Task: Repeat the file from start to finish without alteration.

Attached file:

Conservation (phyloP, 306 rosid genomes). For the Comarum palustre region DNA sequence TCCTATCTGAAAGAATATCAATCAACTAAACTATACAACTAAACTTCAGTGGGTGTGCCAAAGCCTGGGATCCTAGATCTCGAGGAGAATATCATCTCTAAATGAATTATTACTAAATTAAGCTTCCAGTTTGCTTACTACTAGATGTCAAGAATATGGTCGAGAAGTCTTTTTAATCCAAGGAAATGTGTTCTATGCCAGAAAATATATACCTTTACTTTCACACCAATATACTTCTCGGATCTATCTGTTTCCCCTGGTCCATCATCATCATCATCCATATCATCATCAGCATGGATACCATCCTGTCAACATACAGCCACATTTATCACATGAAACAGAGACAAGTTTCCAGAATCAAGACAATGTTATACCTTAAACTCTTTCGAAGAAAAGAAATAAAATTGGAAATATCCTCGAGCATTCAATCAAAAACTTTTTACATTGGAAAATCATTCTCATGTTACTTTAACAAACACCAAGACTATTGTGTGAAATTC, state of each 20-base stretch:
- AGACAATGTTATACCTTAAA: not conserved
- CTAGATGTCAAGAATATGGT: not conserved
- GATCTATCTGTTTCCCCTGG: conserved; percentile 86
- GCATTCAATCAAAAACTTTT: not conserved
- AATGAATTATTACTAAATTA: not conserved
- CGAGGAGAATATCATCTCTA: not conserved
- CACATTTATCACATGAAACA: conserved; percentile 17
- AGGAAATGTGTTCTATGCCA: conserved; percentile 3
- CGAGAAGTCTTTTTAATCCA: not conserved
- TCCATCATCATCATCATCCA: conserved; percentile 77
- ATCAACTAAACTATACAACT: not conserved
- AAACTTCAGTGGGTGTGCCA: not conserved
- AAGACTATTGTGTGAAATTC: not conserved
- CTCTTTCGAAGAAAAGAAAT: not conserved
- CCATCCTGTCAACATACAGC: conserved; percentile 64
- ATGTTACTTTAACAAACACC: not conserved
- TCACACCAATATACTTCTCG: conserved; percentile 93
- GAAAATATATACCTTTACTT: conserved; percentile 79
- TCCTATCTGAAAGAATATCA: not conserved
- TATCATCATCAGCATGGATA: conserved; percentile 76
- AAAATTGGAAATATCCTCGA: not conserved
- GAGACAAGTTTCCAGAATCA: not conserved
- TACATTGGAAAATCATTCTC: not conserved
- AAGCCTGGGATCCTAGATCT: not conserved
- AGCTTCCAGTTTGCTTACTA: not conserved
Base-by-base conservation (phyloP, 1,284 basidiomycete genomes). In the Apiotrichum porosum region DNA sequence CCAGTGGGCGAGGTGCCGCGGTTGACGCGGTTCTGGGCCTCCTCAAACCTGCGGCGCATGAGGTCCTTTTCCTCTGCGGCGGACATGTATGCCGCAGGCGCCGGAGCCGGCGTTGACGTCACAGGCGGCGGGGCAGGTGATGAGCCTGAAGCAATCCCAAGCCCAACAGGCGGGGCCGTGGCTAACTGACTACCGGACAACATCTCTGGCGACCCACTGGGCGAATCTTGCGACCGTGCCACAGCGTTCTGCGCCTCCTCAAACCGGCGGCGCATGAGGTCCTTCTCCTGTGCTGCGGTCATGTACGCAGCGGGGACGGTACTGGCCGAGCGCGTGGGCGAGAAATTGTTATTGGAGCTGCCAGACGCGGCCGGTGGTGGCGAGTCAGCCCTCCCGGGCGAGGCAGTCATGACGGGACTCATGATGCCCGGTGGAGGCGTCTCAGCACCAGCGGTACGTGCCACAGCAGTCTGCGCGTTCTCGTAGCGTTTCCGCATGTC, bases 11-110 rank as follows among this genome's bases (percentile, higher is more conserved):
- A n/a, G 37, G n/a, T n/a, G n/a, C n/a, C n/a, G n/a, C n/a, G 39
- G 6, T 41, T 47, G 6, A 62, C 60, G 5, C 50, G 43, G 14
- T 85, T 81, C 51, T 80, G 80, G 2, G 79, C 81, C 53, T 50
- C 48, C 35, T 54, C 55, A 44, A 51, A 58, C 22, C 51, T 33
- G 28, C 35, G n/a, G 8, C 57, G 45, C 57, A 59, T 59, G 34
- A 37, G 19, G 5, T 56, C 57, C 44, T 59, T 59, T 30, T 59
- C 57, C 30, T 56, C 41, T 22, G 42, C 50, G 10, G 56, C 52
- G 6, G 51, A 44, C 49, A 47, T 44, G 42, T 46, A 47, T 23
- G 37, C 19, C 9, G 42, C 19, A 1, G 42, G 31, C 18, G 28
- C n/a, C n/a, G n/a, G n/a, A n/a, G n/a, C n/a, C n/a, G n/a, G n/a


Conservation (phyloP, 306 rosid genomes). For the Comarum palustre region DNA sequence TCCTATCTGAAAGAATATCAATCAACTAAACTATACAACTAAACTTCAGTGGGTGTGCCAAAGCCTGGGATCCTAGATCTCGAGGAGAATATCATCTCTAAATGAATTATTACTAAATTAAGCTTCCAGTTTGCTTACTACTAGATGTCAAGAATATGGTCGAGAAGTCTTTTTAATCCAAGGAAATGTGTTCTATGCCAGAAAATATATACCTTTACTTTCACACCAATATACTTCTCGGATCTATCTGTTTCCCCTGGTCCATCATCATCATCATCCATATCATCATCAGCATGGATACCATCCTGTCAACATACAGCCACATTTATCACATGAAACAGAGACAAGTTTCCAGAATCAAGACAATGTTATACCTTAAACTCTTTCGAAGAAAAGAAATAAAATTGGAAATATCCTCGAGCATTCAATCAAAAACTTTTTACATTGGAAAATCATTCTCATGTTACTTTAACAAACACCAAGACTATTGTGTGAAATTC, state of each 20-base stretch:
- AGACAATGTTATACCTTAAA: not conserved
- CTAGATGTCAAGAATATGGT: not conserved
- GATCTATCTGTTTCCCCTGG: conserved; percentile 86
- GCATTCAATCAAAAACTTTT: not conserved
- AATGAATTATTACTAAATTA: not conserved
- CGAGGAGAATATCATCTCTA: not conserved
- CACATTTATCACATGAAACA: conserved; percentile 17
- AGGAAATGTGTTCTATGCCA: conserved; percentile 3
- CGAGAAGTCTTTTTAATCCA: not conserved
- TCCATCATCATCATCATCCA: conserved; percentile 77
- ATCAACTAAACTATACAACT: not conserved
- AAACTTCAGTGGGTGTGCCA: not conserved
- AAGACTATTGTGTGAAATTC: not conserved
- CTCTTTCGAAGAAAAGAAAT: not conserved
- CCATCCTGTCAACATACAGC: conserved; percentile 64
- ATGTTACTTTAACAAACACC: not conserved
- TCACACCAATATACTTCTCG: conserved; percentile 93
- GAAAATATATACCTTTACTT: conserved; percentile 79
- TCCTATCTGAAAGAATATCA: not conserved
- TATCATCATCAGCATGGATA: conserved; percentile 76
- AAAATTGGAAATATCCTCGA: not conserved
- GAGACAAGTTTCCAGAATCA: not conserved
- TACATTGGAAAATCATTCTC: not conserved
- AAGCCTGGGATCCTAGATCT: not conserved
- AGCTTCCAGTTTGCTTACTA: not conserved
Base-by-base conservation (phyloP, 1,284 basidiomycete genomes). In the Apiotrichum porosum region DNA sequence CCAGTGGGCGAGGTGCCGCGGTTGACGCGGTTCTGGGCCTCCTCAAACCTGCGGCGCATGAGGTCCTTTTCCTCTGCGGCGGACATGTATGCCGCAGGCGCCGGAGCCGGCGTTGACGTCACAGGCGGCGGGGCAGGTGATGAGCCTGAAGCAATCCCAAGCCCAACAGGCGGGGCCGTGGCTAACTGACTACCGGACAACATCTCTGGCGACCCACTGGGCGAATCTTGCGACCGTGCCACAGCGTTCTGCGCCTCCTCAAACCGGCGGCGCATGAGGTCCTTCTCCTGTGCTGCGGTCATGTACGCAGCGGGGACGGTACTGGCCGAGCGCGTGGGCGAGAAATTGTTATTGGAGCTGCCAGACGCGGCCGGTGGTGGCGAGTCAGCCCTCCCGGGCGAGGCAGTCATGACGGGACTCATGATGCCCGGTGGAGGCGTCTCAGCACCAGCGGTACGTGCCACAGCAGTCTGCGCGTTCTCGTAGCGTTTCCGCATGTC, bases 11-110 rank as follows among this genome's bases (percentile, higher is more conserved):
- A n/a, G 37, G n/a, T n/a, G n/a, C n/a, C n/a, G n/a, C n/a, G 39
- G 6, T 41, T 47, G 6, A 62, C 60, G 5, C 50, G 43, G 14
- T 85, T 81, C 51, T 80, G 80, G 2, G 79, C 81, C 53, T 50
- C 48, C 35, T 54, C 55, A 44, A 51, A 58, C 22, C 51, T 33
- G 28, C 35, G n/a, G 8, C 57, G 45, C 57, A 59, T 59, G 34
- A 37, G 19, G 5, T 56, C 57, C 44, T 59, T 59, T 30, T 59
- C 57, C 30, T 56, C 41, T 22, G 42, C 50, G 10, G 56, C 52
- G 6, G 51, A 44, C 49, A 47, T 44, G 42, T 46, A 47, T 23
- G 37, C 19, C 9, G 42, C 19, A 1, G 42, G 31, C 18, G 28
- C n/a, C n/a, G n/a, G n/a, A n/a, G n/a, C n/a, C n/a, G n/a, G n/a